Professional service firms have been fighting hard to avoid compliance.  Lawyers successfully challenged the applicability of the regulations to law firms with an appeal currently pending.  Accountants filed suit last year and are still waiting for a decision.   Doctors and dentists have sought a legislative answer by seeking a statutory exemption.    Come the date of enforcement – June 1st- only law firms currently have a free pass.

It is recommended that all professional or consulting businesses who defer payment should immediately consult with their professional advisers to see how a cost effective compliance solution can be implemented.

NJ Supreme Court Sides with Employee on Email Privacy Case

On March 30, 2010, the New Jersey Supreme Court issued its opinion in Stengart v. LovingCare Agency, Inc., 2010 WL 1189458 (N.J. March 30, 2010).  This hotly anticipated ruling was a clear win for employee privacy rights.  It was also clearly the right decision given the facts.  

In its decision, the Court affirmed the Appellate Court’s ruling that an employer was precluded from accessing  attorney-client privileged email.  The email was deemed protected by way of the attorney-client privilege even though the employee accessed the email during work hours using an employer’s laptop.  The key factor in creating a reasonable expectation of  privacy was the plaintiff’s use of her personal Yahoo! webmail service to send and receive the email.   In other words, although the laptop computer used was employer property, the information remained “employee property” given it was password protected via the Yahoo! website.   Moreover, she never stored the password on the company laptop.   The Appellate Divison and Supreme Court were likely also swayed by the fact the attorney-client privileged email in question were used by the employer’s counsel in a pending litigation involving plaintiff.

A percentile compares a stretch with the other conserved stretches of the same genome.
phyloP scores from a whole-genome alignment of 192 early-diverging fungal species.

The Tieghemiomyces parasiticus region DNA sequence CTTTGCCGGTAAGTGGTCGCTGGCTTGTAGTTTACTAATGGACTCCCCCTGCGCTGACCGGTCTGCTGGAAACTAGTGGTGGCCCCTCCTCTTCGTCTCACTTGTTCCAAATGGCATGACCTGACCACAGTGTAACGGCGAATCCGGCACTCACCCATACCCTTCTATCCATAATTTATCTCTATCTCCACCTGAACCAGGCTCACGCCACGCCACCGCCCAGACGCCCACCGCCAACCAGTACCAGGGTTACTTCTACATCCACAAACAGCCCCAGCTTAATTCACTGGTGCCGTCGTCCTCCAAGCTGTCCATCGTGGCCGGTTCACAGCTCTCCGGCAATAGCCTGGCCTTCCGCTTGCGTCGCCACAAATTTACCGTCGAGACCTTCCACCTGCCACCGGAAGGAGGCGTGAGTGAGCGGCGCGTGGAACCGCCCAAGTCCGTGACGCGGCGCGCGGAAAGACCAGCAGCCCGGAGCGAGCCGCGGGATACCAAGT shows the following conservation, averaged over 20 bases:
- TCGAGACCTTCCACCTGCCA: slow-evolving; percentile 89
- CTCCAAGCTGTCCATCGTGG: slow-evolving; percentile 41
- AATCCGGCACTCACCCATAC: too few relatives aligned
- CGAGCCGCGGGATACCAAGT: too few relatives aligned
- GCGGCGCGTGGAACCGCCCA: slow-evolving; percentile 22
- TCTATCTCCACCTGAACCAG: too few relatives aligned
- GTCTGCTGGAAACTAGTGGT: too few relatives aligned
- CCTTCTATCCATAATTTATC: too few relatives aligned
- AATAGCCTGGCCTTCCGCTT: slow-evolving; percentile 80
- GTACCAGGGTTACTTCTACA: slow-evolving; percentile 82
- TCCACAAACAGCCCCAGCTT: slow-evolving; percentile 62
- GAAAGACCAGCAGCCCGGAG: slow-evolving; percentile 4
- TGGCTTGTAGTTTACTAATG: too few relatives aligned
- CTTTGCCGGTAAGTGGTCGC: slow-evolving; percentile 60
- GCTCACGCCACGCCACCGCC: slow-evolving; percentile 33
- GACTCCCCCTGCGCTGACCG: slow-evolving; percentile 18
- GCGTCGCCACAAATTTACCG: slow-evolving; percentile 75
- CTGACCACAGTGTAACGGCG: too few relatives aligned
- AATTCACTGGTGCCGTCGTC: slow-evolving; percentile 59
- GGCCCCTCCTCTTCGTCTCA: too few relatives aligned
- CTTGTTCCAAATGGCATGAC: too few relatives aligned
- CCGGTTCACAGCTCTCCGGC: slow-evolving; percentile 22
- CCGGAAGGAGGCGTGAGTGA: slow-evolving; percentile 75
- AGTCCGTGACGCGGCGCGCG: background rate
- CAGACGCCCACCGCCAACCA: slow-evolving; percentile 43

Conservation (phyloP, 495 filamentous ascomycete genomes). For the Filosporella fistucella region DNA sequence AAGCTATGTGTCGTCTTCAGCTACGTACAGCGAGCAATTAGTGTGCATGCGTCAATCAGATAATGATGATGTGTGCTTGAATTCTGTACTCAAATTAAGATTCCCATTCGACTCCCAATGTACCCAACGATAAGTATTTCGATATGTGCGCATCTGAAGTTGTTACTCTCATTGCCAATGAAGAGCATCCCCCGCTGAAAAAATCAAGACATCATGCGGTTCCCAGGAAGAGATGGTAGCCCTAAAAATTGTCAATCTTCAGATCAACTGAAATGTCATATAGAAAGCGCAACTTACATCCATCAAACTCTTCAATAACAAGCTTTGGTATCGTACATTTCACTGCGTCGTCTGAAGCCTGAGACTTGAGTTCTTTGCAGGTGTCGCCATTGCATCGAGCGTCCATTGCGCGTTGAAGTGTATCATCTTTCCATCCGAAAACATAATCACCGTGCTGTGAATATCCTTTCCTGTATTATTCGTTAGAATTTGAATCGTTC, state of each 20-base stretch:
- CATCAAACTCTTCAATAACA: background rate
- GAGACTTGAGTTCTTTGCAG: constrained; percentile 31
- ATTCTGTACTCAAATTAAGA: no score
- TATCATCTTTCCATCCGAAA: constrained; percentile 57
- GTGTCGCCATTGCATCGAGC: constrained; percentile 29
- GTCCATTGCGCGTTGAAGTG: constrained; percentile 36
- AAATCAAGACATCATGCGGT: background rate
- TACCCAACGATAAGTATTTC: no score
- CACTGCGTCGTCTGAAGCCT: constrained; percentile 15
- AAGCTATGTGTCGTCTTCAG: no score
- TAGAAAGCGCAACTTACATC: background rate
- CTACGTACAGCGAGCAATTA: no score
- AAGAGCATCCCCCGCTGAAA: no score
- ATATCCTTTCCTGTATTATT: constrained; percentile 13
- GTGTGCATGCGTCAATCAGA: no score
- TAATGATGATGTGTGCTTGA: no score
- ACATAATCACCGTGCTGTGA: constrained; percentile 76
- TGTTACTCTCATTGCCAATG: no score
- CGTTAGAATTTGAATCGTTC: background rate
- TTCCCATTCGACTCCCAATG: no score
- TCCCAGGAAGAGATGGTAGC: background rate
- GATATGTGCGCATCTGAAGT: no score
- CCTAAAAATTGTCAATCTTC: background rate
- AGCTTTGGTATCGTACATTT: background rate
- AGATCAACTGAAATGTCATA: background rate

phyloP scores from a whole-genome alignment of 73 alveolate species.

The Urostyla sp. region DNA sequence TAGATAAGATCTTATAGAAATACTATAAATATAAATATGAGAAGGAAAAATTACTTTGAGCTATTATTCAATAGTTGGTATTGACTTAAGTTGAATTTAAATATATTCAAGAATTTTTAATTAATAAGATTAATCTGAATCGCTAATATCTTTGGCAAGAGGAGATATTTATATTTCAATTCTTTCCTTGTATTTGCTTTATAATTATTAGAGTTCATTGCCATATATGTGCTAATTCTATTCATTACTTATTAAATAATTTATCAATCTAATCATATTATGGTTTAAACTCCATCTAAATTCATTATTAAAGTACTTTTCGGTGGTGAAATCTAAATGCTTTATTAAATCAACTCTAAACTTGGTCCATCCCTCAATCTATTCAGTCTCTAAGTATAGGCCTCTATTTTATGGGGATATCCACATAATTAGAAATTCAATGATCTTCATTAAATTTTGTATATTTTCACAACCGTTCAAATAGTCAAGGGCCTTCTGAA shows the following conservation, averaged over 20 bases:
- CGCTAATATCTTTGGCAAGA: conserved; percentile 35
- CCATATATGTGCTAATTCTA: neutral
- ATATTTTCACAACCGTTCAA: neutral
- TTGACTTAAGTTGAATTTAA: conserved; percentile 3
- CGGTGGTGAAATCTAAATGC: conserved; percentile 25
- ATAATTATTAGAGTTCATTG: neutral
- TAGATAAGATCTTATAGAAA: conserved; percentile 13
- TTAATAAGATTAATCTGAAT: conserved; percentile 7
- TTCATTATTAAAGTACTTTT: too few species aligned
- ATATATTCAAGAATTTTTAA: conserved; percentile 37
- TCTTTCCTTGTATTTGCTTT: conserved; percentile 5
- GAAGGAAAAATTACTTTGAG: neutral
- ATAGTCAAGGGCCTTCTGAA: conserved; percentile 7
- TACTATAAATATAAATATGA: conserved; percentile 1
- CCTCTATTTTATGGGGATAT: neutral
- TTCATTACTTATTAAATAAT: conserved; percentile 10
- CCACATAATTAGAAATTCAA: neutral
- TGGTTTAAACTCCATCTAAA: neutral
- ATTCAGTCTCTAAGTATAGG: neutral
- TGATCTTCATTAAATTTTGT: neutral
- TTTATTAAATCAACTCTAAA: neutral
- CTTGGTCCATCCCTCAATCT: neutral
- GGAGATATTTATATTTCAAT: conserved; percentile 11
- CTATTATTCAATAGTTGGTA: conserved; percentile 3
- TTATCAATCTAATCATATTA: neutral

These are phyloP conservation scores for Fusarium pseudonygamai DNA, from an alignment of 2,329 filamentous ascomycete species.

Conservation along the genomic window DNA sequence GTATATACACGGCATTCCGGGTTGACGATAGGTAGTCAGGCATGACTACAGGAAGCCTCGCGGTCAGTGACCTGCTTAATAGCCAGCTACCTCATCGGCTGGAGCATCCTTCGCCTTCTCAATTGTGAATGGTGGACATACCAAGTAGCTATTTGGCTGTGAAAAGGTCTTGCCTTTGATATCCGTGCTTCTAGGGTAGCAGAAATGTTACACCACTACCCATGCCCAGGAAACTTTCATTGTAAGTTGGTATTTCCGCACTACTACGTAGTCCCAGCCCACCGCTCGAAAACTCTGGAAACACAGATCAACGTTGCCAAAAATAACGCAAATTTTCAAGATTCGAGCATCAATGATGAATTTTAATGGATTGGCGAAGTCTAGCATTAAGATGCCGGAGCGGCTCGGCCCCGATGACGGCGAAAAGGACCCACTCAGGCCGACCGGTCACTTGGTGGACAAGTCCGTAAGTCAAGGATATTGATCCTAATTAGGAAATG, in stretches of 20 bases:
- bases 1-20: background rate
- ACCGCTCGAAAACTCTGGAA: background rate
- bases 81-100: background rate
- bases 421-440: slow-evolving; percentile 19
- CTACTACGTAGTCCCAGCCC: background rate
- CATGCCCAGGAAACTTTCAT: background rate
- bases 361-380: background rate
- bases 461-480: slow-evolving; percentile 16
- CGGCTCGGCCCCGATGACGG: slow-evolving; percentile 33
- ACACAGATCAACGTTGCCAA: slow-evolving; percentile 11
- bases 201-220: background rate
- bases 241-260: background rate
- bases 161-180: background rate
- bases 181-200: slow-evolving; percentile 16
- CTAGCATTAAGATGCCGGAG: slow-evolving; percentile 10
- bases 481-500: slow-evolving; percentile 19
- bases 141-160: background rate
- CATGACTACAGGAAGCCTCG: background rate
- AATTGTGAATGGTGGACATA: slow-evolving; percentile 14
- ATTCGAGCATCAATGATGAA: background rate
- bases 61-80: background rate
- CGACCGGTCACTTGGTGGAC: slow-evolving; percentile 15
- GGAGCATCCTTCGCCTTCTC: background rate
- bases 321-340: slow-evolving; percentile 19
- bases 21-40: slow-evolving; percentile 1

The Court went into detail regarding how the employer’s Electronic Communications Policy (which was part of its employee handbook) did not provide notice regarding any lack of privacy in a webmail service.  Specifically, the Court ruled:

It is not clear from that language whether the use of personal, password-protected, web-based e-mail accounts via company equipment is covered. The Policy uses general language to refer to its “media systems and services” but does not define those terms. Elsewhere, the Policy prohibits certain uses of “the e-mail system,” which appears to be a reference to company e-mail accounts. The Policy does not address personal accounts at all. In other words, employees do not have express notice that messages sent or received on a personal, web-based e-mail account are subject to monitoring if company equipment is used to access the account.

 The Policy also does not warn employees that the contents of such e-mails are stored on a hard drive and can be forensically retrieved and read by Loving Care.